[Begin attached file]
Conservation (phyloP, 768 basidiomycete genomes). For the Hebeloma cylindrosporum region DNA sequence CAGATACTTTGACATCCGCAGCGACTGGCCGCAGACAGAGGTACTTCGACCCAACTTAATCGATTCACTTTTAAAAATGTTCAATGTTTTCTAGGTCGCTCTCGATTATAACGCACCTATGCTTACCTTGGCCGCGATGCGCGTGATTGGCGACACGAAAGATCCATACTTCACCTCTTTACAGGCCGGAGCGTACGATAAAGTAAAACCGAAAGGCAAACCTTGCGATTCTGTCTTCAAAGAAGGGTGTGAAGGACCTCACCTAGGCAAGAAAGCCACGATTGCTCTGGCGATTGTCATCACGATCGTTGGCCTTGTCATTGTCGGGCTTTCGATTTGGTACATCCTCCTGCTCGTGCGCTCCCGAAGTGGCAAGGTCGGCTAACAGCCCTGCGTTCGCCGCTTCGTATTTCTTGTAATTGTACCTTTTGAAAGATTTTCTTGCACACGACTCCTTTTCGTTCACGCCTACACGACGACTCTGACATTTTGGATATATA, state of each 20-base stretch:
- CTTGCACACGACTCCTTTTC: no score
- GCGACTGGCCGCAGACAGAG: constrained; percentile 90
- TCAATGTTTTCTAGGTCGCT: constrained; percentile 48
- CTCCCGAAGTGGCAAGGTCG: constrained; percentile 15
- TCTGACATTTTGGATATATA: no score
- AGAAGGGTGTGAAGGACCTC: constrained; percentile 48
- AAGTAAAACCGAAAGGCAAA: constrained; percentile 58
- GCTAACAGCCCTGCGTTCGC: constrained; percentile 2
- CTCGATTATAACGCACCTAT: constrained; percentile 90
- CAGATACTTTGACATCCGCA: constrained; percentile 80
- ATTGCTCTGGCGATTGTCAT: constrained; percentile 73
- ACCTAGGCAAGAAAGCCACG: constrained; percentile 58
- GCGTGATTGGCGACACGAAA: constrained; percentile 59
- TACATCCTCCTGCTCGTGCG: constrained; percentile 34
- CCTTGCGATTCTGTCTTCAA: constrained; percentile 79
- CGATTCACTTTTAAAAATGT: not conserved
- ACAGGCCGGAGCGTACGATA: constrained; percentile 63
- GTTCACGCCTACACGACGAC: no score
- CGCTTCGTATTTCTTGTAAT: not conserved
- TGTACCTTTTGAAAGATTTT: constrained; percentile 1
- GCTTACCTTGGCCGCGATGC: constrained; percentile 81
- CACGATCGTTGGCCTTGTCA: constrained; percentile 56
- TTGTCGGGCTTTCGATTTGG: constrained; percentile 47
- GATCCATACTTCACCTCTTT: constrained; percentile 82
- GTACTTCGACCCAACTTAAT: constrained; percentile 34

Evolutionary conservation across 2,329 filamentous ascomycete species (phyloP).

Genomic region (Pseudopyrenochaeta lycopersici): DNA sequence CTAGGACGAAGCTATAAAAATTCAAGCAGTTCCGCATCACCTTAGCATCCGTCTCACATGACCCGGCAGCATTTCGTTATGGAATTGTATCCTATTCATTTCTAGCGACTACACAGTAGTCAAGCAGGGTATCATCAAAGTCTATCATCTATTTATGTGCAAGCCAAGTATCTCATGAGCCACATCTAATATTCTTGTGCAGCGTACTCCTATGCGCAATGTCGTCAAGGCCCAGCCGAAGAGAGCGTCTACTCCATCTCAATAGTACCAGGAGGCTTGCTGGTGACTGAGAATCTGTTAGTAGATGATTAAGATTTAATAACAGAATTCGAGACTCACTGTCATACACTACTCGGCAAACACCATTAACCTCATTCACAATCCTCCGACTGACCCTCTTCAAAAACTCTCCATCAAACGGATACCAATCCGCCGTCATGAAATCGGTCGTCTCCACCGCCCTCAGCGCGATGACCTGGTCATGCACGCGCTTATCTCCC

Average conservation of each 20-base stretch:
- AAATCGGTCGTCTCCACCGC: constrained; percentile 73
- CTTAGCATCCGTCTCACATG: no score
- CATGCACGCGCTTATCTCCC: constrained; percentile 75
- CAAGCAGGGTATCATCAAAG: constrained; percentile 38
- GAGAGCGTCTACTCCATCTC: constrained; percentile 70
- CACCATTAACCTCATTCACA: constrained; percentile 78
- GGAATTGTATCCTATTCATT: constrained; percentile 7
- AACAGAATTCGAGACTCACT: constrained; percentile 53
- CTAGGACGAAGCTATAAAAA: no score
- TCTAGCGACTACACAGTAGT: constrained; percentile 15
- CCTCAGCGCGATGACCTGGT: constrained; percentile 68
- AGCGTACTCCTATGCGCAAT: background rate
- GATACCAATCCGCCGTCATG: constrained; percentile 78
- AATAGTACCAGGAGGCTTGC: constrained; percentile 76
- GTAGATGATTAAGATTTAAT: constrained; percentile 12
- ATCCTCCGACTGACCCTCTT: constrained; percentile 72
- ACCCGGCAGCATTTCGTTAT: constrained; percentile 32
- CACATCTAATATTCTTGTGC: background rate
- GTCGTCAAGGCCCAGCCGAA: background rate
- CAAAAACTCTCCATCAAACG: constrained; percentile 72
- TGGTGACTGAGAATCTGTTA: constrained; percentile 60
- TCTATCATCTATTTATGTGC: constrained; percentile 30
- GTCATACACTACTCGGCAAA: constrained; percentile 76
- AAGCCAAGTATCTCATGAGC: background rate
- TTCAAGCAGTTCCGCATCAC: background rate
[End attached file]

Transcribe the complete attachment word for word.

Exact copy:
Conservation (phyloP, 768 basidiomycete genomes). For the Hebeloma cylindrosporum region DNA sequence CAGATACTTTGACATCCGCAGCGACTGGCCGCAGACAGAGGTACTTCGACCCAACTTAATCGATTCACTTTTAAAAATGTTCAATGTTTTCTAGGTCGCTCTCGATTATAACGCACCTATGCTTACCTTGGCCGCGATGCGCGTGATTGGCGACACGAAAGATCCATACTTCACCTCTTTACAGGCCGGAGCGTACGATAAAGTAAAACCGAAAGGCAAACCTTGCGATTCTGTCTTCAAAGAAGGGTGTGAAGGACCTCACCTAGGCAAGAAAGCCACGATTGCTCTGGCGATTGTCATCACGATCGTTGGCCTTGTCATTGTCGGGCTTTCGATTTGGTACATCCTCCTGCTCGTGCGCTCCCGAAGTGGCAAGGTCGGCTAACAGCCCTGCGTTCGCCGCTTCGTATTTCTTGTAATTGTACCTTTTGAAAGATTTTCTTGCACACGACTCCTTTTCGTTCACGCCTACACGACGACTCTGACATTTTGGATATATA, state of each 20-base stretch:
- CTTGCACACGACTCCTTTTC: no score
- GCGACTGGCCGCAGACAGAG: constrained; percentile 90
- TCAATGTTTTCTAGGTCGCT: constrained; percentile 48
- CTCCCGAAGTGGCAAGGTCG: constrained; percentile 15
- TCTGACATTTTGGATATATA: no score
- AGAAGGGTGTGAAGGACCTC: constrained; percentile 48
- AAGTAAAACCGAAAGGCAAA: constrained; percentile 58
- GCTAACAGCCCTGCGTTCGC: constrained; percentile 2
- CTCGATTATAACGCACCTAT: constrained; percentile 90
- CAGATACTTTGACATCCGCA: constrained; percentile 80
- ATTGCTCTGGCGATTGTCAT: constrained; percentile 73
- ACCTAGGCAAGAAAGCCACG: constrained; percentile 58
- GCGTGATTGGCGACACGAAA: constrained; percentile 59
- TACATCCTCCTGCTCGTGCG: constrained; percentile 34
- CCTTGCGATTCTGTCTTCAA: constrained; percentile 79
- CGATTCACTTTTAAAAATGT: not conserved
- ACAGGCCGGAGCGTACGATA: constrained; percentile 63
- GTTCACGCCTACACGACGAC: no score
- CGCTTCGTATTTCTTGTAAT: not conserved
- TGTACCTTTTGAAAGATTTT: constrained; percentile 1
- GCTTACCTTGGCCGCGATGC: constrained; percentile 81
- CACGATCGTTGGCCTTGTCA: constrained; percentile 56
- TTGTCGGGCTTTCGATTTGG: constrained; percentile 47
- GATCCATACTTCACCTCTTT: constrained; percentile 82
- GTACTTCGACCCAACTTAAT: constrained; percentile 34

Evolutionary conservation across 2,329 filamentous ascomycete species (phyloP).

Genomic region (Pseudopyrenochaeta lycopersici): DNA sequence CTAGGACGAAGCTATAAAAATTCAAGCAGTTCCGCATCACCTTAGCATCCGTCTCACATGACCCGGCAGCATTTCGTTATGGAATTGTATCCTATTCATTTCTAGCGACTACACAGTAGTCAAGCAGGGTATCATCAAAGTCTATCATCTATTTATGTGCAAGCCAAGTATCTCATGAGCCACATCTAATATTCTTGTGCAGCGTACTCCTATGCGCAATGTCGTCAAGGCCCAGCCGAAGAGAGCGTCTACTCCATCTCAATAGTACCAGGAGGCTTGCTGGTGACTGAGAATCTGTTAGTAGATGATTAAGATTTAATAACAGAATTCGAGACTCACTGTCATACACTACTCGGCAAACACCATTAACCTCATTCACAATCCTCCGACTGACCCTCTTCAAAAACTCTCCATCAAACGGATACCAATCCGCCGTCATGAAATCGGTCGTCTCCACCGCCCTCAGCGCGATGACCTGGTCATGCACGCGCTTATCTCCC

Average conservation of each 20-base stretch:
- AAATCGGTCGTCTCCACCGC: constrained; percentile 73
- CTTAGCATCCGTCTCACATG: no score
- CATGCACGCGCTTATCTCCC: constrained; percentile 75
- CAAGCAGGGTATCATCAAAG: constrained; percentile 38
- GAGAGCGTCTACTCCATCTC: constrained; percentile 70
- CACCATTAACCTCATTCACA: constrained; percentile 78
- GGAATTGTATCCTATTCATT: constrained; percentile 7
- AACAGAATTCGAGACTCACT: constrained; percentile 53
- CTAGGACGAAGCTATAAAAA: no score
- TCTAGCGACTACACAGTAGT: constrained; percentile 15
- CCTCAGCGCGATGACCTGGT: constrained; percentile 68
- AGCGTACTCCTATGCGCAAT: background rate
- GATACCAATCCGCCGTCATG: constrained; percentile 78
- AATAGTACCAGGAGGCTTGC: constrained; percentile 76
- GTAGATGATTAAGATTTAAT: constrained; percentile 12
- ATCCTCCGACTGACCCTCTT: constrained; percentile 72
- ACCCGGCAGCATTTCGTTAT: constrained; percentile 32
- CACATCTAATATTCTTGTGC: background rate
- GTCGTCAAGGCCCAGCCGAA: background rate
- CAAAAACTCTCCATCAAACG: constrained; percentile 72
- TGGTGACTGAGAATCTGTTA: constrained; percentile 60
- TCTATCATCTATTTATGTGC: constrained; percentile 30
- GTCATACACTACTCGGCAAA: constrained; percentile 76
- AAGCCAAGTATCTCATGAGC: background rate
- TTCAAGCAGTTCCGCATCAC: background rate